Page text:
Wallabies: five things learned from Sydney

Brett McKay Columnist

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    Wallabies coach Robbie Deans speaks to the media. (AAP Image/Dean Lewins)

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    Well, that was a bit of a letdown. There can be no question that the better team won, and there can be even less question that the final result adequately illustrates the difference in class between the two sides over the three Tests.

    When it came to the ultimate moments in the series, the British and Irish Lions were better equipped to deal with the situation at hand.

    Worthy series winners. Clinical. Unrelenting. Deserving. Well played, Lions.

    It also means that with everything that’s been said and done about the Wallaby performance on Saturday night, the five points today are all about the immediate and long-term future of the game.

    If body language means anything…
    Then Robbie Deans was a man resigned to his fate. Deans is a man that doesn’t give up much emotion on the best of days, but in the post-match press conference on Saturday night, he was even more ashen-faced and non-committal than normal.

    Where you might have expected an embattled coach to show some fight, and outline what he still wants to achieve with his young group, Deans offered only “Those decisions will be made by others” when asked about his future.

    Perhaps even more tellingly, Deans was asked directly if he thought he would be able to pull the Wallaby squad together after such a loss, and if coaches and players could regroup in time for the Rugby Championship.

    “I’ve no doubt the boys will regroup,” came the reply, again ignoring the chance to speak of his own involvement.

    It was a very strange situation, and there certainly wasn’t anyone in the media centre left of the belief that Deans would remain at the helm. We’d all just seen a dead coach talking.

    By contrast, Warren Gatland and Alun-Wyn Jones walked into the presser with a stubby and a bottle of champagne in their respective hands, had one last swig each before handing them off to management, and then took their seats to face the hordes.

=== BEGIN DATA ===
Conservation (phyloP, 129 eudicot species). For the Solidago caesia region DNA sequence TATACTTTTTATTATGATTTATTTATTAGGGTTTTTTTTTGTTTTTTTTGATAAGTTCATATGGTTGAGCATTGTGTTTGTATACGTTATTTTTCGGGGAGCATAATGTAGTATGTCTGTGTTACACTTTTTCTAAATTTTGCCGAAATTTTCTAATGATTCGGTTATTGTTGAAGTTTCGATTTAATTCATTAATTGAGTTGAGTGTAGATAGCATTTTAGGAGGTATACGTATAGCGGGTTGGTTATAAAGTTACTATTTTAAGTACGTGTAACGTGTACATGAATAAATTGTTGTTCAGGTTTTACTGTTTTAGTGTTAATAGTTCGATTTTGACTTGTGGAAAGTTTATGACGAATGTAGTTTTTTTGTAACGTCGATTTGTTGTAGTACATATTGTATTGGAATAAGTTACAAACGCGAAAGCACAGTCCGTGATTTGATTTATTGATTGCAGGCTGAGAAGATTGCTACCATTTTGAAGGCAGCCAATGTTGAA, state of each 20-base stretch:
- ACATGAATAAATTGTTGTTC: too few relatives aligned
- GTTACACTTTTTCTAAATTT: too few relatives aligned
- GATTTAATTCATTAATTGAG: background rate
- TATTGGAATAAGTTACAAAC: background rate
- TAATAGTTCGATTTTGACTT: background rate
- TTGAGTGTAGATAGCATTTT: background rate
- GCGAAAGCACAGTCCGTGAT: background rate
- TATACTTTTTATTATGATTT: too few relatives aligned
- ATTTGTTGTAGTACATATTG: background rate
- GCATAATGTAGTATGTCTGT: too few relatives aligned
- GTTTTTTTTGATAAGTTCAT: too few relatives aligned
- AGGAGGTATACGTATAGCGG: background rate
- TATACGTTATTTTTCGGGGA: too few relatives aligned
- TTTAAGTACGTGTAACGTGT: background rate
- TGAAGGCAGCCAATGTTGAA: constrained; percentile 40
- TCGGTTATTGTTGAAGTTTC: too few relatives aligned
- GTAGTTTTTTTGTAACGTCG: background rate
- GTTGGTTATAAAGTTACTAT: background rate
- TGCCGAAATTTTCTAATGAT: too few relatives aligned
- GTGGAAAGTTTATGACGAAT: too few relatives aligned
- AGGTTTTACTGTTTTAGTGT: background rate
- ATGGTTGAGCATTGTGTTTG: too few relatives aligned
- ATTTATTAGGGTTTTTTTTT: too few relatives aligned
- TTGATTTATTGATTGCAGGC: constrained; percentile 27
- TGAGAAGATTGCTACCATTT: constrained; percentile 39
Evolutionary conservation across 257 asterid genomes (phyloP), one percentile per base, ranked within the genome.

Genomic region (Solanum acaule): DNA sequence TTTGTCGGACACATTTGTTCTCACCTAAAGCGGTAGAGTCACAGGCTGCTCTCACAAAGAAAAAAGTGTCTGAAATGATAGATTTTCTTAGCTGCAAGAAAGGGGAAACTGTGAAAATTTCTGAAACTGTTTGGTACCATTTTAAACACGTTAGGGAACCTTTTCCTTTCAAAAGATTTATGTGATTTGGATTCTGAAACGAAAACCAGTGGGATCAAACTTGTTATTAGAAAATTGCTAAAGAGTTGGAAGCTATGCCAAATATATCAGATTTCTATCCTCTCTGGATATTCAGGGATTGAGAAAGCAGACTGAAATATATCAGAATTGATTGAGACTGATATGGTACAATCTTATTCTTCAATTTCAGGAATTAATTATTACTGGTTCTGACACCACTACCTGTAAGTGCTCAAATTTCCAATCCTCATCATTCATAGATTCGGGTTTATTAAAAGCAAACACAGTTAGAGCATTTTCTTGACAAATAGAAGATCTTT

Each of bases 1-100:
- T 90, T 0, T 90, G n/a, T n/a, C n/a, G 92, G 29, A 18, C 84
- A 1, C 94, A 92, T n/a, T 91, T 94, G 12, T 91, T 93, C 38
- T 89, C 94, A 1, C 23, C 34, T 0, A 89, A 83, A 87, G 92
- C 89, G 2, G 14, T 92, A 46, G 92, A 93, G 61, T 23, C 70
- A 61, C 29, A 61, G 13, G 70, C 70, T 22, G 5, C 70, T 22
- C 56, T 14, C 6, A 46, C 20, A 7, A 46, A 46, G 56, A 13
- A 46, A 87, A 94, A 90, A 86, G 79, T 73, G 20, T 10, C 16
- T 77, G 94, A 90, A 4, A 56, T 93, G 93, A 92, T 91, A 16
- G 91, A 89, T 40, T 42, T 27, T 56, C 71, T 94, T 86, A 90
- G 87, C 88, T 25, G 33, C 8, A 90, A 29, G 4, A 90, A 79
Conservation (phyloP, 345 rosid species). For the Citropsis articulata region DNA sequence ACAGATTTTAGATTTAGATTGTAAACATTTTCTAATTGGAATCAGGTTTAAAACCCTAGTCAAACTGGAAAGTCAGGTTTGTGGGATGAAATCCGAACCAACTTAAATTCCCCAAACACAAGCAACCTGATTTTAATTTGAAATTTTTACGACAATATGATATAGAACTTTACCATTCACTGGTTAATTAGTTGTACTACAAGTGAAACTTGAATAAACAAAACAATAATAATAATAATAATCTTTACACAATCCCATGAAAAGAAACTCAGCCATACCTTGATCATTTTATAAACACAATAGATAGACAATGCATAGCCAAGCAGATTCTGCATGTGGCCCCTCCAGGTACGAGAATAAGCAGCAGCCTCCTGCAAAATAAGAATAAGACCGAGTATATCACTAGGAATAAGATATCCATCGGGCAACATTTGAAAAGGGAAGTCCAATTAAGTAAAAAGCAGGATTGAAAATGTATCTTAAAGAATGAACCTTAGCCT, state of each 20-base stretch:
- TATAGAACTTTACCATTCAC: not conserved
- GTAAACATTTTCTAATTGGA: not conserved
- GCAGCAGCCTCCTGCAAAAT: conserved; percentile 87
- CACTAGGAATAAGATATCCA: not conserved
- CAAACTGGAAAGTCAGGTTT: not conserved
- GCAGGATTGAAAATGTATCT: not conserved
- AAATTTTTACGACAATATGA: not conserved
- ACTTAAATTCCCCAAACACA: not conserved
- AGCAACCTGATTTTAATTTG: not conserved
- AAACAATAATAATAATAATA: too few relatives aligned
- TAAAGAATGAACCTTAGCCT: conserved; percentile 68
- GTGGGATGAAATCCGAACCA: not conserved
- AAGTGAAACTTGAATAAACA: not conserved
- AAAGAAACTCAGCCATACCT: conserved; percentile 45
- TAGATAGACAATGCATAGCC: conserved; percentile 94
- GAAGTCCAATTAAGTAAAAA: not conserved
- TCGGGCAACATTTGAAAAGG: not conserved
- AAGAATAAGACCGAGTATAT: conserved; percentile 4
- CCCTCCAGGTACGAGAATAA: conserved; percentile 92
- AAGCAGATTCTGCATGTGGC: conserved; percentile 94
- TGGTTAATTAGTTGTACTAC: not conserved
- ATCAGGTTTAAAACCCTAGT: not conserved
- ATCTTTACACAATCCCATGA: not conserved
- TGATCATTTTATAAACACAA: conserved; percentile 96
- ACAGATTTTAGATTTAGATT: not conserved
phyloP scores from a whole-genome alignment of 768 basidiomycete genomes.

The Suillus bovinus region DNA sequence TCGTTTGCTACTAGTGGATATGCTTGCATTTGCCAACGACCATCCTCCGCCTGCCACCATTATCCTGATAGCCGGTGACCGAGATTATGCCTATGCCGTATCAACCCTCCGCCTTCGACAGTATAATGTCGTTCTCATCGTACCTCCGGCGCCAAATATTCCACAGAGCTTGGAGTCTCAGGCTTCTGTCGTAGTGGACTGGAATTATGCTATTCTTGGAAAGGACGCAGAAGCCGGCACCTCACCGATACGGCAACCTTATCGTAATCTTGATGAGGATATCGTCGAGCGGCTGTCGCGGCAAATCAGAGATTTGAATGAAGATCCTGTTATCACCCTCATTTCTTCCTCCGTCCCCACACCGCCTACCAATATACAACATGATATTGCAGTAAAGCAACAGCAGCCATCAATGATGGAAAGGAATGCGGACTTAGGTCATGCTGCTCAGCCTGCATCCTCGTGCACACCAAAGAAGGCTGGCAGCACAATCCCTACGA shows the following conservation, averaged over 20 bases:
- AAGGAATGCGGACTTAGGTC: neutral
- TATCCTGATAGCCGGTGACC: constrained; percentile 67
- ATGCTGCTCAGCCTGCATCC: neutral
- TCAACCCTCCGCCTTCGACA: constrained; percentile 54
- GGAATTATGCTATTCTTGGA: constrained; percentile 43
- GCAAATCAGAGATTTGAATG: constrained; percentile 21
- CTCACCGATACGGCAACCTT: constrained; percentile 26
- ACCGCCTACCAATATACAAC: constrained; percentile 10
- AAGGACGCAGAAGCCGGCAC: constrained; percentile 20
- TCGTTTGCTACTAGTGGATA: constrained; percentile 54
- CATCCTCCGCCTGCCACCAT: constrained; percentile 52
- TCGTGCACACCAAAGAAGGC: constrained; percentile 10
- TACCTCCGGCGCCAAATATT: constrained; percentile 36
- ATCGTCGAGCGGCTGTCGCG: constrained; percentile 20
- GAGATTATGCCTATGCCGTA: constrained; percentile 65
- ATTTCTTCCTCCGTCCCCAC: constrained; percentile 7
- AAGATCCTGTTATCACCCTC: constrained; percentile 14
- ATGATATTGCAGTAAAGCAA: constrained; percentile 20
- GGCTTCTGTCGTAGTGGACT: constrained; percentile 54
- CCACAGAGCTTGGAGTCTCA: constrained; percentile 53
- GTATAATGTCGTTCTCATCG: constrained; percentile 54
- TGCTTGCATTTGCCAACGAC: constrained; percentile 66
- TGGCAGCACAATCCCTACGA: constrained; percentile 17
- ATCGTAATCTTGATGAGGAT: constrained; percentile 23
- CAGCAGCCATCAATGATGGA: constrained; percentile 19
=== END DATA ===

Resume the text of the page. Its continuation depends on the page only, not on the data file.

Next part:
Winners are grinners, and losers can please themselves, as they say in the classics.

    An awkward meeting needs to be had
    The ARU board and the accountants need to get together rather soon and establish two major points between them: will it cost more to end Robbie Deans’ tenure now financially, or from a rugby perspective, after the Rugby Championship?

    If the decision is to be that Deans is no longer the man to coach the Wallabies, then do we make the change now, or at the end of his contracted term? If we’ve learned anything from cricket in recent weeks, perhaps it’s better to endure some short-term pain and rip the band-aid off now.

    And the sharks are circling. The reports were already doing the rounds that ARU CEO Bill Pulver and Deans were scheduled to meet, and that it might even be announced as soon as today that Deans would no longer be required.

    Pulver even attempted to play down any reports of Dean’s impending removal, saying that he and the ARU would “not be entering into any speculation or debate” about what moves may or may not be afoot, or which candidates may or may not be in line to be appointed.

    It’s not quite as damning as ‘Robbie has the full support of the board’, but it’s not far off.

    One thing a new Wallabies coach would have over Darren Lehmann is more time. Whereas Lehmann was installed just 16 days out from the First Ashes Test – which starts tomorrow night – the First Bledisloe Test, and the first round of the Rugby Championship, kicks off on Saturday 17 August.

    With four more weekend of Super Rugby to come, too, players wouldn’t be reconvening for another good few weeks yet as well. If the change is to be made, as most believe it will, then it might as well be now.

    Surely now we can end the charade…
    With a new Wallaby coach all but certain, a better but still unconvincing performance in the decider, and with his Super Rugby home changing the keys on him while he was gone, the number of people who think James O’Connor is a genuine top class flyhalf shrinks by the day.